“Let me out! Let me out of here! Get me the hell out of here! What’s the matter with you people? I was joking! Don’t you know a joke when you hear one? HA-HA-HA-HA. Jesus Christ, get me out of here! Open this goddamn door or I’ll kick your rotten heads in! Mommy!” – Dr. Frederick Frankenstein
The panicked doctor wasn’t referring to 21st century marketing communications. But he could have been. Because in the name of “content marketing,” today’s companies have created a monster. Marketing content has exploded into a dizzying number of forms. All made possible by the no-cost miracle of digital distribution. And all leaving the poor, confused consumer to try to make sense of the morass.
First came the websites. Followed by the blogs and white papers and email campaigns. Then the social media scourge emerged, adding tweets and LinkedIn posts and Facebook and Instagram pages to the mix.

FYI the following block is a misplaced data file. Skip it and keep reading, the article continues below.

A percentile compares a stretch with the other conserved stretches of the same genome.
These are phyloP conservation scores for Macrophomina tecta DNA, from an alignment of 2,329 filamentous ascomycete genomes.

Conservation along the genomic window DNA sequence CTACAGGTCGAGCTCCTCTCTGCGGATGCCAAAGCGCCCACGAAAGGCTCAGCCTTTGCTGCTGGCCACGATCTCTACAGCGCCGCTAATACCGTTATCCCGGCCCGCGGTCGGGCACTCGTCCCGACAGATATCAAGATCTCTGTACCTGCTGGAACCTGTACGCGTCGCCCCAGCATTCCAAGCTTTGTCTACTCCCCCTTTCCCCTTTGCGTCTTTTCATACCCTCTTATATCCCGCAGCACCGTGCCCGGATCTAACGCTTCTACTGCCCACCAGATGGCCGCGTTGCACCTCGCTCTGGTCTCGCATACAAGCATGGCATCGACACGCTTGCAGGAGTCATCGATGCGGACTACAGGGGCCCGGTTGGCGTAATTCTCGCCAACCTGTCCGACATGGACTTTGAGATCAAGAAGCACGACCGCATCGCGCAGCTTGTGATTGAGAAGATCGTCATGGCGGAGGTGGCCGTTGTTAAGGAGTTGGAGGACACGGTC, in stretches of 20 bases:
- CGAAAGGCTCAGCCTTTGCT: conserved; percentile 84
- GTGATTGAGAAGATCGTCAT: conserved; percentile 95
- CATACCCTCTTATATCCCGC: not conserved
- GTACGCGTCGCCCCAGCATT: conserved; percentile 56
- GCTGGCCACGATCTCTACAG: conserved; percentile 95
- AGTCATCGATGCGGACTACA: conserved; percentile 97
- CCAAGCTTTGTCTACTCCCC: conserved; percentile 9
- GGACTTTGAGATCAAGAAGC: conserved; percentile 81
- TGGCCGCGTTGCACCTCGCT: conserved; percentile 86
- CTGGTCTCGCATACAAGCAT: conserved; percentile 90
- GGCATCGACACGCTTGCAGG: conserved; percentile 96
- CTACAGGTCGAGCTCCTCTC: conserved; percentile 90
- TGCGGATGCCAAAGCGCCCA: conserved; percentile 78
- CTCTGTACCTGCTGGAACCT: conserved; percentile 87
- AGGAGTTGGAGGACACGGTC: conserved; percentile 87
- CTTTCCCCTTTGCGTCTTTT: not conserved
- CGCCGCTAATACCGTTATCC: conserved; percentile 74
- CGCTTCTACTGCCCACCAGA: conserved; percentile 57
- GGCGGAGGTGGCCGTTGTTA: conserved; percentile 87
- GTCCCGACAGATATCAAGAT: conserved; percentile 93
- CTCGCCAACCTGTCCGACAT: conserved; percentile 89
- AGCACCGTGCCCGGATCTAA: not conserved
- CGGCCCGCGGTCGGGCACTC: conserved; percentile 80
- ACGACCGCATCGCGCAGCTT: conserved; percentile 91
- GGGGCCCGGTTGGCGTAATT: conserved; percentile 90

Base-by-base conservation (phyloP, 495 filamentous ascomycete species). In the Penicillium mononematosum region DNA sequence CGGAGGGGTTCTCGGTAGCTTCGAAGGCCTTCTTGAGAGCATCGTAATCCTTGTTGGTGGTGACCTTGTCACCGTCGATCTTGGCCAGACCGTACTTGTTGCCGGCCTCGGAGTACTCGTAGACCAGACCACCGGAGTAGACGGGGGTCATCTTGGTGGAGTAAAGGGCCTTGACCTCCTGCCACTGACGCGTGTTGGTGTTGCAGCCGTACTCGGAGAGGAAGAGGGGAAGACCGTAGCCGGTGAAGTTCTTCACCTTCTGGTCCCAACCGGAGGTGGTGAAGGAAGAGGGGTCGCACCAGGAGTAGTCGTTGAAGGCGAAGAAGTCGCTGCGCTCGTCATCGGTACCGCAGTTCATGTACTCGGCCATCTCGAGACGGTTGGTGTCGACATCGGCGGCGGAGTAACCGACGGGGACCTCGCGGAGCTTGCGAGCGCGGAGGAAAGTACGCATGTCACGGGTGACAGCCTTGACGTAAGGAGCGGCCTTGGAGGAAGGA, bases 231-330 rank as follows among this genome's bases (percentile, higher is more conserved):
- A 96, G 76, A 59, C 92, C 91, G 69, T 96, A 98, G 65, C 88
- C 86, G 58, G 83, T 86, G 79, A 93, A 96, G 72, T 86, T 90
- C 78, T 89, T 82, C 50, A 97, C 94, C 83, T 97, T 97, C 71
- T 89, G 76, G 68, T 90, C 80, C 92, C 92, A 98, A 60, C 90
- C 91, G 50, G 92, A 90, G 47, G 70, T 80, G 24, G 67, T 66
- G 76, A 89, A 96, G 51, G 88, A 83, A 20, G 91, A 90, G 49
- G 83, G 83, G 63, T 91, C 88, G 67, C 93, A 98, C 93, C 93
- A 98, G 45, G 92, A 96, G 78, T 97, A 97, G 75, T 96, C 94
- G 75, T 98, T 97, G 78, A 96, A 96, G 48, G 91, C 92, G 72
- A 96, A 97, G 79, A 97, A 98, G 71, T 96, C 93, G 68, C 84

Undoubtedly realizing that customers were being overwhelmed with copy content, marketers began converting text into visuals. The past 24 months or so have been dominated by infographics and video — oh, and ready or not, here comes virtual reality — adding still more tactics to the unwieldy and expanding list of content types that consumers are expected to digest.
The result is Frankencontent — a content marketing strategy that’s a whole lot heavier on content than on marketing strategy.
Fortunately, there’s a way out. Here’s a two-word phrase to consider: “sales enablement.” In short, it’s about streamlining the preponderance of content tactics, and developing a more structured, more logical, more incisive set of content marketing tools for use by the sales team.
This post is getting a little longish for my taste, so let me leave it at this: If you feel like your current content marketing efforts are, shall we say, Abby Normal, do a little digging into sales enablement. Perhaps you’ll experience the content marketing equivalent of Elizabethan rapture:
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